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Jan. 30, 2020, 11:29 a.m.
Audience & Social

Maybe greater transparency can increase trust in news — but readers have to find your transparency first

A “Behind the Story” explanation box attached to a news story sounds good in theory — but in practice, most people skip right over it.

We know that many news consumers have trouble trusting their news sources and that newsrooms still have a long way to go in (re)building that trust.

For some news organizations, that’s meant testing out ways to let readers see more context around the story — whether that’s showing how the story was produced, how it fits into a larger narrative, or the editorial values that back the journalism. Research by the Center for Media Engagement at the University of Texas has found that only 6.7 percent of people surveyed said news sources do enough to explain how and why they decide what stories to cover.

Today, that same center released its findings from an attempt to be more transparent, done in coordination with three McClatchy newspapers. If you add contextual information to a story explaining how and why it was reported, will it lead readers to trust it more?

(Spoiler alert: not so much. People have to notice something before it can change their minds.)

At three newspapers — The Wichita Eagle, El Nuevo Herald, and The Sacramento Bee — reporters added a box featuring those explanations to one of their stories. You can see a live example of one here; it’s a light grey card that asks and answers “Why did we report this story?” Readers can then expand it to see more explanation.

But after surveying 321 readers of those stories, it turns out that most readers didn’t notice the box at all — and it didn’t impact their trust of the story in any significant way. Banner blindness isn’t just for ads, it seems.

Researchers tested the placement of the box: in the middle of the story, at the bottom, or not present at all. Of those surveyed, only 33.7 percent said they remembered the “Behind Our Reporting” box when it was embedded in the story text, while 21.2 percent remembered it when it was at the bottom of the page. (The difference isn’t statistically significant, though.)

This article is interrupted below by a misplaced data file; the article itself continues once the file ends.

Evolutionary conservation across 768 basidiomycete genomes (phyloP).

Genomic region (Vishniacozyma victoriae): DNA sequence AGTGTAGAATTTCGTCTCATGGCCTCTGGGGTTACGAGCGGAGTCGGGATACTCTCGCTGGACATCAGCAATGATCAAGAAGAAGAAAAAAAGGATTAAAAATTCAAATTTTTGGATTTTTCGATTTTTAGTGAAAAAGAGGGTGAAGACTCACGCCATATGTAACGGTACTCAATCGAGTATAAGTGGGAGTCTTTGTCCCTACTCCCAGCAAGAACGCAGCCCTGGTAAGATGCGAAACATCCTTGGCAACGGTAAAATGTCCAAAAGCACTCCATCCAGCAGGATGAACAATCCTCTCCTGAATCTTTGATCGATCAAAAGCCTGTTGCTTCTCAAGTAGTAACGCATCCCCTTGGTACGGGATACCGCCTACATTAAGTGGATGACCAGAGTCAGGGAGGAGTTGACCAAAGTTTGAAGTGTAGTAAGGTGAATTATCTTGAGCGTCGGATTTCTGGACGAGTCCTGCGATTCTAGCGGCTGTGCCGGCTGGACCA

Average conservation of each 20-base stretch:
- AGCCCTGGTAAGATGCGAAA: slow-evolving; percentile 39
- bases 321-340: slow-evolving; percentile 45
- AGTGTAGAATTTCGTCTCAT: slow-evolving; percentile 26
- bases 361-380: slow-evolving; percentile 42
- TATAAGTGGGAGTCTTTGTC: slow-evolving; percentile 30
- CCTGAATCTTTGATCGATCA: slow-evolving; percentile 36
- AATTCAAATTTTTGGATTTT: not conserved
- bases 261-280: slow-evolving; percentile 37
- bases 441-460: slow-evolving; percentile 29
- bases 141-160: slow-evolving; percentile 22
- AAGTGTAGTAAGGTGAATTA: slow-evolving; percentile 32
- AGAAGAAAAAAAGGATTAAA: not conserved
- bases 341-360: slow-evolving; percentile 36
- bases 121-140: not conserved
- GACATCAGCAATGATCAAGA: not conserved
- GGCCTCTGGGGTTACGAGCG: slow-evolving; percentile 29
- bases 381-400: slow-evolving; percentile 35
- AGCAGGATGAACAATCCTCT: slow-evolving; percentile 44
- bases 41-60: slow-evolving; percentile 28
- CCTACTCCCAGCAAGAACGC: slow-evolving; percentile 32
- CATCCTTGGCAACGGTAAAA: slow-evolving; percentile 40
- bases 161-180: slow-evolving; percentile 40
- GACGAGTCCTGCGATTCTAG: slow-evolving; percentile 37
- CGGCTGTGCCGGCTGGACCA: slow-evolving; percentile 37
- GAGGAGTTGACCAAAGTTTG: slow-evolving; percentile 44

“This study and other user research we’ve conducted at McClatchy shows that readers skim over elements outside the story body, especially non-text-based elements that can be confused with advertising,” Abby Reimer, senior manager of UX and strategic projects for McClatchy, said. “We are in the process of streamlining our story pages, including moving to a rail-free design, so readers can identify and pursue the highest-value action on our story pages.”

And when it comes to trust?

When participants were asked to rate the trustworthiness of the article, the news organization or the reporter, whether people saw an article with a BtS [“Behind the Story”] card or not didn’t significantly change their ratings. It also did not matter whether the BtS card was placed inline or at the bottom of the page. The lack of differences is possibly due to the fact that few people reported noticing the card, even in articles where it was present.

When readers were shown a Behind the Story card on its own — not in the context of a story — “most readers said that the card would increase their trust in a news organization.” But put one in an actual story and not enough people notice it to make a difference.

That’s worth remembering, given that news stories online are often skimmed more than read: Visual cues meant to influence readers’ perceptions have to be, you know, seen to have an effect.

Caroline Murray, one of the researchers on the study, said the appeal of an addition like this one is its accessibility to any newsroom.

“Maybe if you’re a small organization you can’t do something like The New York Times with blockchain, but you definitely can with a Behind the Story card,” Murray said. “Journalists already have all that access to the information. It’s really about adding it to the story page in a way that’s compelling.”

Now McClatchy and other news organizations can experiment with page design to figure out what placement best works for their readers, Murray added.

The Center for Media Engagement conducted a similar experiment with Gannett newspapers USA Today and The Tennessean last year using “Explain Your Process” boxes and also tested a “demonstrating balance” theory, which was inconclusive.

You can read the full study here.

POSTED     Jan. 30, 2020, 11:29 a.m.
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